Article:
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RE-EXTENSION: SPLM-IO pushes for 2-year election delay

By Jurugo Emmanuel Ogasto


Sudan People’s Liberation Movement In Opposition (SPLM-IO) has suggested extension of the transition government for 24-months, before elections.

The main opposition party under Dr. Riek Machar Teny, who is also the First Vice President, noted in a dossier that the extension will allow the country to enact a permanent constitution and complete other pending peace roadmap tasks.

According to a statement seen by this outlet, SPLM/A-IO crafted the proposal to extend the transition period on February 13, 2024 during the party’s political bureau meeting.

The main opposition partner in the interim unity government argued that free and fair elections can only be held when the pending tasks of the peace roadmap are completed.

In their position paper signed by Dr. Machar and addressed to President Salva Kiir Mayardit on February 13, 2024, as seen by this outlet, they underlined the deficient provisions of the revitalized peace agreement as justification for the delay.

Machar’s political camp noted the need to complete security arrangements, establish a permanent constitution, conduct a population census, implement judicial reforms, and address the repatriation of refugees and resettlement of internally displaced persons.

The SPLM-IO chair further stressed the need to establish transitional justice mechanisms, disseminate the peace agreement, reconstitute independent commissions and institutions, and conduct pre-election activities, including voter registration, before the election is scheduled.

He also reiterated that the implementation of the R-ARCSS is the only viable means to end political violence, and the cycle of political transition in the country and elections follows.

“These unattended tasks need a timeline enlarge at least 24 months and necessitate dialogue among parties to agree on a path forward. They highlight that the constitution-making process has the longest timeline and will ultimately regulate the end of the transitional period and the timing of elections.” Machar asserted this in his letter.

Under the terms of the revitalized peace agreement and a 2022 extension roadmap, South Sudan was scheduled to hold its first elections in December of this year.

The first Vice President, however, expressed his disappointment, noting that the taking over of the SPLM-IO Ministry of Petroleum by the SPLM through republican order No. 3/2024, stripping the minister of powers and arrogating the same to the undersecretary and the director general of the Petroleum Authority, is one of the violations of the R-ARCSS during the roadmap.

He also pointed out that there is a lack of political space and civil liberties manifested by the continued obstruction of other parties from freely assembling and holding public meetings and rallies.

Last year, the Minister of Information and government spokesperson, Michael Makuei, who also doubles as the government spokesperson, said making a constitution is a process that should not be done in a hurry by the appointed parliament but rather be left to the elected government to make it.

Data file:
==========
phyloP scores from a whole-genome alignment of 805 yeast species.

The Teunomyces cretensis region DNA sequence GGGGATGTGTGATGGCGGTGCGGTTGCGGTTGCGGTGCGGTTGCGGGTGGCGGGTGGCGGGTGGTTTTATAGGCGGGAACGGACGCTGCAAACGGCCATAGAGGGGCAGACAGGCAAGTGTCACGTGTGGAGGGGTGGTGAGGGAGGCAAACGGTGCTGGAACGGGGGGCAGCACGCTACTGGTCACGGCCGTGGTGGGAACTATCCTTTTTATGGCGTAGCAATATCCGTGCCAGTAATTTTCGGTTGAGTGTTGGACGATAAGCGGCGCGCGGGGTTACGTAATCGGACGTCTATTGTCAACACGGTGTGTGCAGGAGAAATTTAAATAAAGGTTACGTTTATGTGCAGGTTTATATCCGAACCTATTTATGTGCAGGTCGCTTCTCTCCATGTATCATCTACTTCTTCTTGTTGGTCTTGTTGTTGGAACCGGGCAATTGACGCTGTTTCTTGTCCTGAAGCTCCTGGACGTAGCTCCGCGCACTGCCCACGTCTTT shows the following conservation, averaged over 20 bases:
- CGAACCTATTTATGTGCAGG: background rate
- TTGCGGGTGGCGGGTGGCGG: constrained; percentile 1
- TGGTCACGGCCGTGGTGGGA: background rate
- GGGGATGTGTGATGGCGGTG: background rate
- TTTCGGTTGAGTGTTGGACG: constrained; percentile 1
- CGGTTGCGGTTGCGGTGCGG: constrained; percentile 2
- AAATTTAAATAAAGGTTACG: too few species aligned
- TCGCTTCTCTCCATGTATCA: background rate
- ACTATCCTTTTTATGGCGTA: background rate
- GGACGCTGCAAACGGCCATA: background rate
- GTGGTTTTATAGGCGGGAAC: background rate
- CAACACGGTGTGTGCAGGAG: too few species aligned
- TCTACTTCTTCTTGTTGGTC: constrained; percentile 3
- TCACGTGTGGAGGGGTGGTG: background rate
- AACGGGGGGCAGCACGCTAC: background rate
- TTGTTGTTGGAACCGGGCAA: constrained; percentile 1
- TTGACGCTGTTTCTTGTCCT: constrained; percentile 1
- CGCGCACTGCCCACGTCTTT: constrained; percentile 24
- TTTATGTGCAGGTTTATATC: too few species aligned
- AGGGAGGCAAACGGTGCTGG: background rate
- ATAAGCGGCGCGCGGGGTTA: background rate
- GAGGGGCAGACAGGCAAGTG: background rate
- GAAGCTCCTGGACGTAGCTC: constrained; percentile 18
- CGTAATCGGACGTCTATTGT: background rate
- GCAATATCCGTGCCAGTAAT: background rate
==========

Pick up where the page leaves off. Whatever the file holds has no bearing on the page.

According to the 2018 peace agreement, the permanent constitution is among the critical provisions expected to usher in a new democratic dispensation.

However, leaders of South Sudan Opposition Alliance (SSOA), signatory to the 2018 revitalized peace agreement, recently expressed support for the country to go for polls in December, this year.

SSOA Chairperson, who is also the national minister of Agriculture and Food Security, Josephine Lagu Yanga, said in a meeting with President Salva Kiir Mayardit that they support timely conduct of December 2024 elections.

She requested that government speeds up implementation of remaining prerequisites of the peace agreement.

According to SSOA, citizens are fed up with endless transitions and are yearning for elections to choose their leaders.

They added that polls are a primary requirement of the revitalized peace agreement, adding that failure to hold elections in itself is a violation.

“Let us dialogue to see together how the transitional period can be ended peacefully in the way it should. Our people have suffered enough, and they need a new beginning,” she noted.

In September last year, during a swearing-in ceremony of SPLM national office bearers, President Salva Kiir made it clear that the country would go for elections this year for him to shade off the bulky presidency.

He observed that South Sudan has a unique government with five Vice Presidents, something that doesn’t exist anywhere in the World.

“I have five vice presidents; there is no country that has five vice presidents,” the president said.

Exhausted of the bulky government of five vice presidents, President Kiir contemplated that conducting polls in December would end the transitional period.

“There are people who are saying that there are no elections; do you know if there is someone who is tired? That someone is me” the president stated.

Kiir refutes views that doubt conduct of election by next year.

“If it is my deputies who go and encourage people that there are no elections, I am telling you there is no extension of the government; we must move forward; there is nothing that lets us go back,” he added.

Additionally, early this month, President Salva Kiir also reassured the Holy See, through envoy, Cardinal Michael Czerny on his administration’s commitment to conduct free and credible elections this Year.

Holy Father reiterated his call on the leadership of South Sudan to embrace peace and stability as the country heads toward a democratic transition.

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